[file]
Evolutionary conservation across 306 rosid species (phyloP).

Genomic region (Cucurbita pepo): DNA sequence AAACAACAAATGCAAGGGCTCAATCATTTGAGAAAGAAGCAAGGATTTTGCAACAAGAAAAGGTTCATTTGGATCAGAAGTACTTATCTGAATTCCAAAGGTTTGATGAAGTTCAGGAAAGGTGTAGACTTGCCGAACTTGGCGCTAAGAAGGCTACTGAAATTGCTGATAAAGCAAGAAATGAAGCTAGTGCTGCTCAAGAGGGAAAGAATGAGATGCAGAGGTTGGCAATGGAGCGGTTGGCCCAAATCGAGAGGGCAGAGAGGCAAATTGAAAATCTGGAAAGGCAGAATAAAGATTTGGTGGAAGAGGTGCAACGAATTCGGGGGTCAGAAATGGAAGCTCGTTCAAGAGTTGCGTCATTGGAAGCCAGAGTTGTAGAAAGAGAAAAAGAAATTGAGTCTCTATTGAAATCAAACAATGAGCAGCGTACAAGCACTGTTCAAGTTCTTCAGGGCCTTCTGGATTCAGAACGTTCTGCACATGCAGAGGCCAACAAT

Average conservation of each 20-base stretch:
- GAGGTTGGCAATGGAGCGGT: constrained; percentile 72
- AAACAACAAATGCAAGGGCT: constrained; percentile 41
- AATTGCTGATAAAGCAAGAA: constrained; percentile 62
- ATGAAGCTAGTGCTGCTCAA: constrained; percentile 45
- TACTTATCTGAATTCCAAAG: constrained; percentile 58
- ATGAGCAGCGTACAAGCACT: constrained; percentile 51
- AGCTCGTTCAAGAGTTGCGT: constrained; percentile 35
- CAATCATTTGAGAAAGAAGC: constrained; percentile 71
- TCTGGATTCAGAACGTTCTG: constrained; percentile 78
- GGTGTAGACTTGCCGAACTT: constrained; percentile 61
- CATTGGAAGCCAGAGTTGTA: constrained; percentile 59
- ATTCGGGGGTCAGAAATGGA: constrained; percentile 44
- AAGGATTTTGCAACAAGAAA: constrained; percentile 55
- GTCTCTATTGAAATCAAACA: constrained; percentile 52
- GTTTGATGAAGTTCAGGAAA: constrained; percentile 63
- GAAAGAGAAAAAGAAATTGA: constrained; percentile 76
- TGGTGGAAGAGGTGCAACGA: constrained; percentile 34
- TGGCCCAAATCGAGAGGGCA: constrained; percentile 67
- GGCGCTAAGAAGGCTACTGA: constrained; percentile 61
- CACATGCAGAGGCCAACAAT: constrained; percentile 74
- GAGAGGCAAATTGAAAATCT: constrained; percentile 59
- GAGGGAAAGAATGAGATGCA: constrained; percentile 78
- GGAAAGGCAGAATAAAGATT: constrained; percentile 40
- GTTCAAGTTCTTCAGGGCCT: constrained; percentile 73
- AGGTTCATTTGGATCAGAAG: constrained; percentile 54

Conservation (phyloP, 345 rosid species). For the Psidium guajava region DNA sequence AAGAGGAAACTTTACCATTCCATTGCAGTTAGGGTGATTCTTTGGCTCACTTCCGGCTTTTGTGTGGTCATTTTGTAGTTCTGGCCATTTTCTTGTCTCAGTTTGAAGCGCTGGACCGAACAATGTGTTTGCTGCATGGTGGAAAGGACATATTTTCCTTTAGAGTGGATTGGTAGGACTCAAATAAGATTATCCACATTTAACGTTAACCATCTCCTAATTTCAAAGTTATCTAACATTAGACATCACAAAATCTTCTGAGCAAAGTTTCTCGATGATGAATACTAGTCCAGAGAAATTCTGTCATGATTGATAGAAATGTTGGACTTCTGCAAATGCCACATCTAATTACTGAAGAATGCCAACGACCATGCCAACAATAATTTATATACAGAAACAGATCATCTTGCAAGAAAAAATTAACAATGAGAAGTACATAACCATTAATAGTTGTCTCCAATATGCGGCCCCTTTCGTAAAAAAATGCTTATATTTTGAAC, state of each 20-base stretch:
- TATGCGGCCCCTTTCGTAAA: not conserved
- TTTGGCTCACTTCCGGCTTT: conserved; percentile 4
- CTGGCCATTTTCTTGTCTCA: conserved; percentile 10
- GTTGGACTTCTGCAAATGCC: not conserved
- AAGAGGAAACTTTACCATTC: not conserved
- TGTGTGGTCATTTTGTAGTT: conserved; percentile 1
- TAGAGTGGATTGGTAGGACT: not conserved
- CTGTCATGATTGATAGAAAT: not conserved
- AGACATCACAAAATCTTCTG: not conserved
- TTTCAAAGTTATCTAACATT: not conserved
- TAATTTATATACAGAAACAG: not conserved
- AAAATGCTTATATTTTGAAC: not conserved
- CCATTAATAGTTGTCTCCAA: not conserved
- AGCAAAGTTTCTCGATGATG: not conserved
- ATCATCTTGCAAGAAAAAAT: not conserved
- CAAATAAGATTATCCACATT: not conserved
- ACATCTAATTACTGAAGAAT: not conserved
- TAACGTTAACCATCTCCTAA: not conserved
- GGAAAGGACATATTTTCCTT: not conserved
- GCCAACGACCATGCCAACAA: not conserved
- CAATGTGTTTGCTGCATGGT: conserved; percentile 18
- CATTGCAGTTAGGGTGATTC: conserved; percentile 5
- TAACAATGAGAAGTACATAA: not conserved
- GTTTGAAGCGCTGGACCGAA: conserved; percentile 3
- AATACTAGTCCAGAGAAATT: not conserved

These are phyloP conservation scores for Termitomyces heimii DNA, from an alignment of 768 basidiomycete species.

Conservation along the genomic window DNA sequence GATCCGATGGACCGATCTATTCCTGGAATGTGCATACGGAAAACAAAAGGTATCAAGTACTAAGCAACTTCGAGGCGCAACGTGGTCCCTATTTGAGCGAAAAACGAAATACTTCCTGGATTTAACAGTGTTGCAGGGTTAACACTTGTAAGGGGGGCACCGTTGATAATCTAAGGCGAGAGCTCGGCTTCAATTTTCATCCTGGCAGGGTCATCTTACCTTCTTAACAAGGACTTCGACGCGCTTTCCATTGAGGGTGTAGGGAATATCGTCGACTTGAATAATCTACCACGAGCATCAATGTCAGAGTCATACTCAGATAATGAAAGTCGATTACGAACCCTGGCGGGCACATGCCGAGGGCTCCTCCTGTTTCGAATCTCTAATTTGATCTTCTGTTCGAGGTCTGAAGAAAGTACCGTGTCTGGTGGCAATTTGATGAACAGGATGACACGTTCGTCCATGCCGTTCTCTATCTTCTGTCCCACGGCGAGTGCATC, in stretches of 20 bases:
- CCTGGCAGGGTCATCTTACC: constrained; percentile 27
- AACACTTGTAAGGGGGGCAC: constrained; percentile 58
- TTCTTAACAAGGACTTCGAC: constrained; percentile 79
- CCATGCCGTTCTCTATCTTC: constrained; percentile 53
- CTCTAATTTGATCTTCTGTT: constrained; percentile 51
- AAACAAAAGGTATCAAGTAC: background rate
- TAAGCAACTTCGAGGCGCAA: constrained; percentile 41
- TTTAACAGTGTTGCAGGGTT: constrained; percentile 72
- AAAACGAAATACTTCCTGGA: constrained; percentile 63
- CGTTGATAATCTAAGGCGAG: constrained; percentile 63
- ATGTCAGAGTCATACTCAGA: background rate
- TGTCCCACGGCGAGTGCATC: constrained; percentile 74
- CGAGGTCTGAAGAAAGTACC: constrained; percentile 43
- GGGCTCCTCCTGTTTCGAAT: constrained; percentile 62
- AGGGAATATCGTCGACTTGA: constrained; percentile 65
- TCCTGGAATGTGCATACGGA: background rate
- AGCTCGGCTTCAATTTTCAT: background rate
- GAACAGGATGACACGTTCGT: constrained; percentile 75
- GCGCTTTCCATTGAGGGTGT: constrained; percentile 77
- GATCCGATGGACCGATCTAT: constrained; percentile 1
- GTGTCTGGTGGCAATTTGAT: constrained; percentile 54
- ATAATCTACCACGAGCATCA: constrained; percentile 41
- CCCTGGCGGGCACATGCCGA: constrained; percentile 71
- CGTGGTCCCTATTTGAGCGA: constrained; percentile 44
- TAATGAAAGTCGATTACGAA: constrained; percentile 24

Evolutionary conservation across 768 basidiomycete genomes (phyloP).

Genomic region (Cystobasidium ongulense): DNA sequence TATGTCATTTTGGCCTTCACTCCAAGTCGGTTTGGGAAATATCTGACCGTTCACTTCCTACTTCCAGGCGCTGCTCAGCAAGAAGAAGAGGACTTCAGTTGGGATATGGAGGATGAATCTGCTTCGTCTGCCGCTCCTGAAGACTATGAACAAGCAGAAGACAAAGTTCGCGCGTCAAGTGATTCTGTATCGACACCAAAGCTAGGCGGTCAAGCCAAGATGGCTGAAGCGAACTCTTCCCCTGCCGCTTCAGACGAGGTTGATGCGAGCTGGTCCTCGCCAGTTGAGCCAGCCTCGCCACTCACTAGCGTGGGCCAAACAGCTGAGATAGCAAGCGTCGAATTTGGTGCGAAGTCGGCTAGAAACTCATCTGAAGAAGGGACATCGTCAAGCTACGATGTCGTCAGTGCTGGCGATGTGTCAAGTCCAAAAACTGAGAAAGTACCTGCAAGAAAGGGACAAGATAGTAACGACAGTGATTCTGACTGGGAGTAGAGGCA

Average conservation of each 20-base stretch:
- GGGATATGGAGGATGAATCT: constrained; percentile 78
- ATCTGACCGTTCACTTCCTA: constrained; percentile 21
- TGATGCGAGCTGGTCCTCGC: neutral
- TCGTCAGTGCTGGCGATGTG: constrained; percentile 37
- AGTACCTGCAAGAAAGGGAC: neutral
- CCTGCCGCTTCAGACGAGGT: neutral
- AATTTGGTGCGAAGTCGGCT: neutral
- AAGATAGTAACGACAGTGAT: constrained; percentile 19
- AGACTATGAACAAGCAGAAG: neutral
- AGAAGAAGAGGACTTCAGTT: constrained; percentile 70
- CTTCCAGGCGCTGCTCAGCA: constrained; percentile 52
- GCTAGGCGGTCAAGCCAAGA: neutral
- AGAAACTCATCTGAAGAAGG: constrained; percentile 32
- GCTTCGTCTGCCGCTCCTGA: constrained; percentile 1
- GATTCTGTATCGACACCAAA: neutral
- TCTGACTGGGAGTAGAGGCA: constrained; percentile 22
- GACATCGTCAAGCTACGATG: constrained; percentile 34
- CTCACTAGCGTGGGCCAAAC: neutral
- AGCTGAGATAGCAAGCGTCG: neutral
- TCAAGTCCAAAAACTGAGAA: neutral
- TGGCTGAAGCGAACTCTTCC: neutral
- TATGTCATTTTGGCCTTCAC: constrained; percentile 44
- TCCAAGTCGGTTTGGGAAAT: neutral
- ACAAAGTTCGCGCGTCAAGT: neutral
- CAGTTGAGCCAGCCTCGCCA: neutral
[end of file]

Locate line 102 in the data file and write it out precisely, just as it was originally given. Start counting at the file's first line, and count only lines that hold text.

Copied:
- CTCACTAGCGTGGGCCAAAC: neutral